**3. **F. Aieta, P. Genevet, N. Yu, M. A. Kats, Z. Gaburro, and F. Capasso, “Out-of-plane reflection and refraction of light by anisotropic optical antenna metasurfaces with phase discontinuities,” Nano Lett. **12**(3), 1702–1706 (2012). [CrossRef] [PubMed]

**4. **F. Aieta, A. Kabiri, P. Genevet, N. Yu, M. A. Kats, Z. Gaburro, and F. Capasso, “Reflection and refraction of light from metasurfaces with phase discontinuities,” J. Nanophotonics **6**(1), 063532 (2012). [CrossRef] [PubMed]

**5. **X. Ni, N. K. Emani, A. V. Kildishev, A. Boltasseva, and V. M. Shalaev, “Broadband light bending with plasmonic nanoantennas,” Science **335**(6067), 427 (2012). [CrossRef] [PubMed]

**6. **C. Pfeiffer and A. Grbic, “Metamaterial Huygens’ surfaces: tailoring wave fronts with reflectionless sheets,” Phys. Rev. Lett. **110**(19), 197401 (2013). [CrossRef] [PubMed]

**7. **M. Farmahini-Farahani and H. Mosallaei, “Birefringent reflectarray metasurface for beam engineering in infrared,” Opt. Lett. **38**(4), 462–464 (2013). [CrossRef] [PubMed]

**8. **Y. F. Li, J. Q. Zhang, S. B. Qu, J. F. Wang, H. Y. Chen, Z. Xu, and A. X. Zhang, “Wideband radar cross section reduction using two-dimensional phase gradient metasurface,” Appl. Phys. Lett. **104**(22), 221110 (2014). [CrossRef]

**9. **J. H. Oh, H. M. Seung, and Y. Y. Kim, “A truly hyperbolic elastic metamaterial lens,” Appl. Phys. Lett. **104**(7), 073503 (2014). [CrossRef]

**10. **X. Y. Jiang, J. S. Ye, J. W. He, X. K. Wang, D. Hu, S. F. Feng, Q. Kan, and Y. Zhang, “An ultrathin terahertz lens with axial long focal depth based on metasurfaces,” Opt. Express **21**(24), 30030–30038 (2013). [CrossRef] [PubMed]

**11. **X. Chen, L. Huang, H. Mühlenbernd, G. Li, B. Bai, Q. Tan, G. Jin, C.-W. Qiu, T. Zentgraf, and S. Zhang, “Reversible three-dimensional focusing of visible light with ultrathin plasmonic flat lens,” Adv. Optical Mater. **1**(7), 517–521 (2013). [CrossRef]

**12. **F. Aieta, P. Genevet, M. A. Kats, N. Yu, R. Blanchard, Z. Gaburro, and F. Capasso, “Aberration-free ultrathin flat lenses and axicons at telecom wavelengths based on plasmonic metasurfaces,” Nano Lett. **12**(9), 4932–4936 (2012). [CrossRef] [PubMed]

**13. **B. Memarzadeh and H. Mosallaei, “Array of planar plasmonic scatterers functioning as light concentrator,” Opt. Lett. **36**(13), 2569–2571 (2011). [CrossRef] [PubMed]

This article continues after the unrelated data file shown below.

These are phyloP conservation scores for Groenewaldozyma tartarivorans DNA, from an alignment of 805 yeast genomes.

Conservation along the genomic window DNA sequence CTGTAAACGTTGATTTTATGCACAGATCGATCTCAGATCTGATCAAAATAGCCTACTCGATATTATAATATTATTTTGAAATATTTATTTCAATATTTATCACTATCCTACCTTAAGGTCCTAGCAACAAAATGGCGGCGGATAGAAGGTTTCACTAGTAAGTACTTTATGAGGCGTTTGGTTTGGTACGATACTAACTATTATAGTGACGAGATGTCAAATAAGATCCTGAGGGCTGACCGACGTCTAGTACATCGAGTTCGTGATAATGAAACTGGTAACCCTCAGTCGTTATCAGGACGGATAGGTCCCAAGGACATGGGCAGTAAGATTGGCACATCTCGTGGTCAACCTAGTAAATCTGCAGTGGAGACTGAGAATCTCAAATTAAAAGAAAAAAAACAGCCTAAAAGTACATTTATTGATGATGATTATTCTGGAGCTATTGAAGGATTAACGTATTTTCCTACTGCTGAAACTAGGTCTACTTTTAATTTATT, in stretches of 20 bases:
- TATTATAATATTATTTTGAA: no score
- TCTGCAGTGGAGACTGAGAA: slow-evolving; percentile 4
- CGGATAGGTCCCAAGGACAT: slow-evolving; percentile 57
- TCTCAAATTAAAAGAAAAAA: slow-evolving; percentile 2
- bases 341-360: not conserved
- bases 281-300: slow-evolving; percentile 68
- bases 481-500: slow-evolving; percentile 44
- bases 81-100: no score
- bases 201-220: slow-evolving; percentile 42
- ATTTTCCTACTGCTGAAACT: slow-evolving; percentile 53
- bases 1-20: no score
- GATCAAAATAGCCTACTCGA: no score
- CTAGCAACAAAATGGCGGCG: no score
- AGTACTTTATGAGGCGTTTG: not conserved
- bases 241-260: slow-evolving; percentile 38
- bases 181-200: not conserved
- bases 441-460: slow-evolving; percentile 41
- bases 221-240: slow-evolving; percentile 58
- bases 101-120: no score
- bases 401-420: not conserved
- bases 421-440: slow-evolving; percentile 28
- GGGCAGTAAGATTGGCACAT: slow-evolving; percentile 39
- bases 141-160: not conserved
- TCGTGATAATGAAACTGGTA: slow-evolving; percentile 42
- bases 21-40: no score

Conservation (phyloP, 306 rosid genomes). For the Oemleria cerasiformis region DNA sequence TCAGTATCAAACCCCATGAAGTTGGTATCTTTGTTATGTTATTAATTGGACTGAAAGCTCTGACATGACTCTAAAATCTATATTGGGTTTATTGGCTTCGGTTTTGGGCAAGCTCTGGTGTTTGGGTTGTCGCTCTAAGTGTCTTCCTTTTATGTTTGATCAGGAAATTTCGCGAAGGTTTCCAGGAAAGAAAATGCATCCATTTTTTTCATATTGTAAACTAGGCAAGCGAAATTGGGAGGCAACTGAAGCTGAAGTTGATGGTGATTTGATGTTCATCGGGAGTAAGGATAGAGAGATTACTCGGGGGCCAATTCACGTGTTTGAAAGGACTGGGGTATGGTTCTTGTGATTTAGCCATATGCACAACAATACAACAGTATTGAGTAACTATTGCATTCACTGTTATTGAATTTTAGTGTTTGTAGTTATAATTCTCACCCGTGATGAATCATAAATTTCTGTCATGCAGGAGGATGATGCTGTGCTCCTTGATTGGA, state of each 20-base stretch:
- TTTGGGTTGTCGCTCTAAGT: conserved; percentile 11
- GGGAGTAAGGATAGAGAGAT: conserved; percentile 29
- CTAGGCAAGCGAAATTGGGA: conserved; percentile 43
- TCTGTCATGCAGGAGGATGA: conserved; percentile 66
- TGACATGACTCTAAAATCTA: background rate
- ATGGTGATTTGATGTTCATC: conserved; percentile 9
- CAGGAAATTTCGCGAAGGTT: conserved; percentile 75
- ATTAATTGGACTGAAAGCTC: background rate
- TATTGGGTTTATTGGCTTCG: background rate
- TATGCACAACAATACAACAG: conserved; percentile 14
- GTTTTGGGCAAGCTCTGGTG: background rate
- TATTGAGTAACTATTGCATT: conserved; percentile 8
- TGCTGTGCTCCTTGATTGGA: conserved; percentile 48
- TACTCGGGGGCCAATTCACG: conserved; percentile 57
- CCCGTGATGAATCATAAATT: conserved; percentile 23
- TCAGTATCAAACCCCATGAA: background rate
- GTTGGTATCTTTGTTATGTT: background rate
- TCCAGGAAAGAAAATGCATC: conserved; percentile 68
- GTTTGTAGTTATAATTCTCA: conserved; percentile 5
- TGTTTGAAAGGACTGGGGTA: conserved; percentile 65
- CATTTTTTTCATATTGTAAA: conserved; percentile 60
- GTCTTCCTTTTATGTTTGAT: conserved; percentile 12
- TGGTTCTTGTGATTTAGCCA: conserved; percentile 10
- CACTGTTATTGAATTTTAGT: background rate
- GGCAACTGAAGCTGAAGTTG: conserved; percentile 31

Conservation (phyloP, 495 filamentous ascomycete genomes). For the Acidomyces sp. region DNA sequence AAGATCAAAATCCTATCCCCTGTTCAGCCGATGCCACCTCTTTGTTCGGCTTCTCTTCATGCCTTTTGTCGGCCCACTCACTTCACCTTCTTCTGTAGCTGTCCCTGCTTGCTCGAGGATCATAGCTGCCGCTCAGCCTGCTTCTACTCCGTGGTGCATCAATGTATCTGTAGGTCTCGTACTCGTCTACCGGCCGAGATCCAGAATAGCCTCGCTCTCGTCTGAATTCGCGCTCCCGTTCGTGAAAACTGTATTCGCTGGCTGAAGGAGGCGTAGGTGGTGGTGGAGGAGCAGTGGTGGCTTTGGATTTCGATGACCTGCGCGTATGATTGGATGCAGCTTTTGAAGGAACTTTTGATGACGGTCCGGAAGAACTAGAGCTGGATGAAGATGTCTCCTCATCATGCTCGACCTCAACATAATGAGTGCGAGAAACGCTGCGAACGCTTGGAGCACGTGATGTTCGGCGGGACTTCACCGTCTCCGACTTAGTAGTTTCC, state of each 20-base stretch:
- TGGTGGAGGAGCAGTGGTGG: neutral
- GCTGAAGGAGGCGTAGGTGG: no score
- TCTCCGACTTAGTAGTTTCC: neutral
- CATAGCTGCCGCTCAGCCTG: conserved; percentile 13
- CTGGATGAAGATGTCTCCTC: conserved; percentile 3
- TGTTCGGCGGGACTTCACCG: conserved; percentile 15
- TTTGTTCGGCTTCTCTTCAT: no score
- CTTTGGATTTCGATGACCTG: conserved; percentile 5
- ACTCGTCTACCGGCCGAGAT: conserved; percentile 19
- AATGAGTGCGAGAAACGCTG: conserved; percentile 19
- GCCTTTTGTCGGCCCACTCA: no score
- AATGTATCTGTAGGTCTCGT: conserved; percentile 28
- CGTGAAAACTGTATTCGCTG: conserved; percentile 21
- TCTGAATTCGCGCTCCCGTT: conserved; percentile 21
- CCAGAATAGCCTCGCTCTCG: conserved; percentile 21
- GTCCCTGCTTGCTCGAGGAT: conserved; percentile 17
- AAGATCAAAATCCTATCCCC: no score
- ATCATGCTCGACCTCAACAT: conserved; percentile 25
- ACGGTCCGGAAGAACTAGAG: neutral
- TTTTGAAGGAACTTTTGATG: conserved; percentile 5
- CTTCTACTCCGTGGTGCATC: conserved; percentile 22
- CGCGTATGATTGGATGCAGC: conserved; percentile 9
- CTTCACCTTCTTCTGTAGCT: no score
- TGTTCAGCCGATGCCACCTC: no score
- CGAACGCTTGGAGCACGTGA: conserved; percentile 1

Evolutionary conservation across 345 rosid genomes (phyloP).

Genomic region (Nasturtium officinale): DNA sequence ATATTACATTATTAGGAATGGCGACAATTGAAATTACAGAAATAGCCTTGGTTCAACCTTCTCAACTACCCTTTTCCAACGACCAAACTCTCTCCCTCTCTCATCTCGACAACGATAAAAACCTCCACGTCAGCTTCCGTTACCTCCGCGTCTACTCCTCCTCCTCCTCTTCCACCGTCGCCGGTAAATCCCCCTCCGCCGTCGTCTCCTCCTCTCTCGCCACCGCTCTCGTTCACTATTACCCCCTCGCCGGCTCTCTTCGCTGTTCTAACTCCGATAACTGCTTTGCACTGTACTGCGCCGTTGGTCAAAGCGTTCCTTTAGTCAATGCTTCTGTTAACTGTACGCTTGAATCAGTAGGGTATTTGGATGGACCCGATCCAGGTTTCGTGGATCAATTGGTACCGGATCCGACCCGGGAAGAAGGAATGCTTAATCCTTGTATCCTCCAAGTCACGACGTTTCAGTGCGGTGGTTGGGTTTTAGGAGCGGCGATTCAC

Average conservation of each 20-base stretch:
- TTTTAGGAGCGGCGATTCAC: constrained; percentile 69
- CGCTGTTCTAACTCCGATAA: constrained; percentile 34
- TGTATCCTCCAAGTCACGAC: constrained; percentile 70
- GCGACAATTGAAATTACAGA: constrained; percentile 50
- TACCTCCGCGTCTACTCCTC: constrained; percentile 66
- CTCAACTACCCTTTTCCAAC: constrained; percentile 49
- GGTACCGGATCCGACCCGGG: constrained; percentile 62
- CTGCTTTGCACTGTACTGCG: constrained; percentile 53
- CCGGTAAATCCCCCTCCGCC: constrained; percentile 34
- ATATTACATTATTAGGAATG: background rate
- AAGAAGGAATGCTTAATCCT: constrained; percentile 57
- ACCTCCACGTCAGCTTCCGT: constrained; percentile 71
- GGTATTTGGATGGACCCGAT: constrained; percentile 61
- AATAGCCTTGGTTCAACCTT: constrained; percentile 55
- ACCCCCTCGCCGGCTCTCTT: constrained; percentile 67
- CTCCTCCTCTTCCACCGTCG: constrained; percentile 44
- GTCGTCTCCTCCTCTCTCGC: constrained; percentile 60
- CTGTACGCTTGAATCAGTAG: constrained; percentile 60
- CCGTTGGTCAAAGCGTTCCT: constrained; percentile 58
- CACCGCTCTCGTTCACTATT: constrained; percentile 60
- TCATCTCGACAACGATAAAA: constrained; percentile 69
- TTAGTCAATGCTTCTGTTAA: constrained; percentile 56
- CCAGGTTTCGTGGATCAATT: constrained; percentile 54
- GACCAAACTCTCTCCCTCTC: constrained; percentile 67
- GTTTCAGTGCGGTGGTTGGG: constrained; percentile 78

**14. **N. Yu, F. Aieta, P. Genevet, M. A. Kats, Z. Gaburro, and F. Capasso, “A broadband, background-free quarter-wave plate based on plasmonic metasurfaces,” Nano Lett. **12**(12), 6328–6333 (2012). [CrossRef] [PubMed]

**15. **N. K. Grady, J. E. Heyes, D. R. Chowdhury, Y. Zeng, M. T. Reiten, A. K. Azad, A. J. Taylor, D. A. R. Dalvit, and H. T. Chen, “Terahertz metamaterials for linear polarization conversion and anomalous refraction,” Science **340**(6138), 1304–1307 (2013). [CrossRef] [PubMed]

**16. **Y. F. Li, J. Q. Zhang, S. B. Qu, J. F. Wang, H. Y. Chen, L. Zheng, Z. Xu, and A. X. Zhang, “Achieving wideband polarization-independent anomalous reflection for linearly-polarized waves with dispersionless phase gradient metasurfaces,” J. Phys. D Appl. Phys. **47**(42), 425103 (2014). [CrossRef]

**17. **S. Sun, Q. He, S. Xiao, Q. Xu, X. Li, and L. Zhou, “Gradient-index meta-surfaces as a bridge linking propagating waves and surface waves,” Nat. Mater. **11**(5), 426–431 (2012). [CrossRef] [PubMed]

**18. **L. Huang, X. Chen, B. Bai, Q. Tan, G. Jin, T. Zentgraf, and S. Zhang, “Helicity dependent directional surface plasmon polariton excitation using a metasurface with interfacial phase discontinuity,” Light Sci. Appl. **2**(3), e70 (2013). [CrossRef]

**19. **J. F. Wang, S. B. Qu, H. Ma, Z. Xu, A. X. Zhang, H. Zhou, H. Y. Chen, and Y. F. Li, “High-efficiency spoof plasmon polariton coupler mediated by gradient metasurfaces,” Appl. Phys. Lett. **101**(20), 201104 (2012). [CrossRef]

**20. **W. L. Barnes, W. A. Murray, J. Dintinger, E. Devaux, and T. W. Ebbesen, “Surface plasmon polaritons and their role in the enhanced transmission of light through periodic arrays of subwavelength holes in a metal film,” Phys. Rev. Lett. **92**(10), 107401 (2004). [CrossRef] [PubMed]

**21. **X. Gao, L. Zhou, Z. Liao, H. F. Ma, and T. J. Cui, “An ultra-wideband surface plasmomnic filter in microwave frequency,” Appl. Phys. Lett. **104**(19), 191603 (2014). [CrossRef]

**22. **X. Wan and T. J. Cui, “Guiding spoof surface plasmon polaritons by infinitely thin grooved metal strip,” AIP Adv. **4**(4), 047137 (2014). [CrossRef]

**23. **H. F. Ma, X. P. Shen, Q. Cheng, W. X. Jiang, and T. J. Cui, “Broadband and high-efficiency conversion from guided waves to spoof surface plasmon polaritons,” Laser Photonics Rev. **8**(1), 146–151 (2014). [CrossRef]

**24. **X. P. Shen and T. J. Cui, “Planar plasmonic metamaterial on a thin film with nearly zero thickness,” Appl. Phys. Lett. **102**(21), 211909 (2013). [CrossRef]

**25. **X. Shen, T. J. Cui, D. Martin-Cano, and F. J. Garcia-Vidal, “Conformal surface plasmons propagating on ultrathin and flexible films,” Proc. Natl. Acad. Sci. U.S.A. **110**(1), 40–45 (2013). [CrossRef] [PubMed]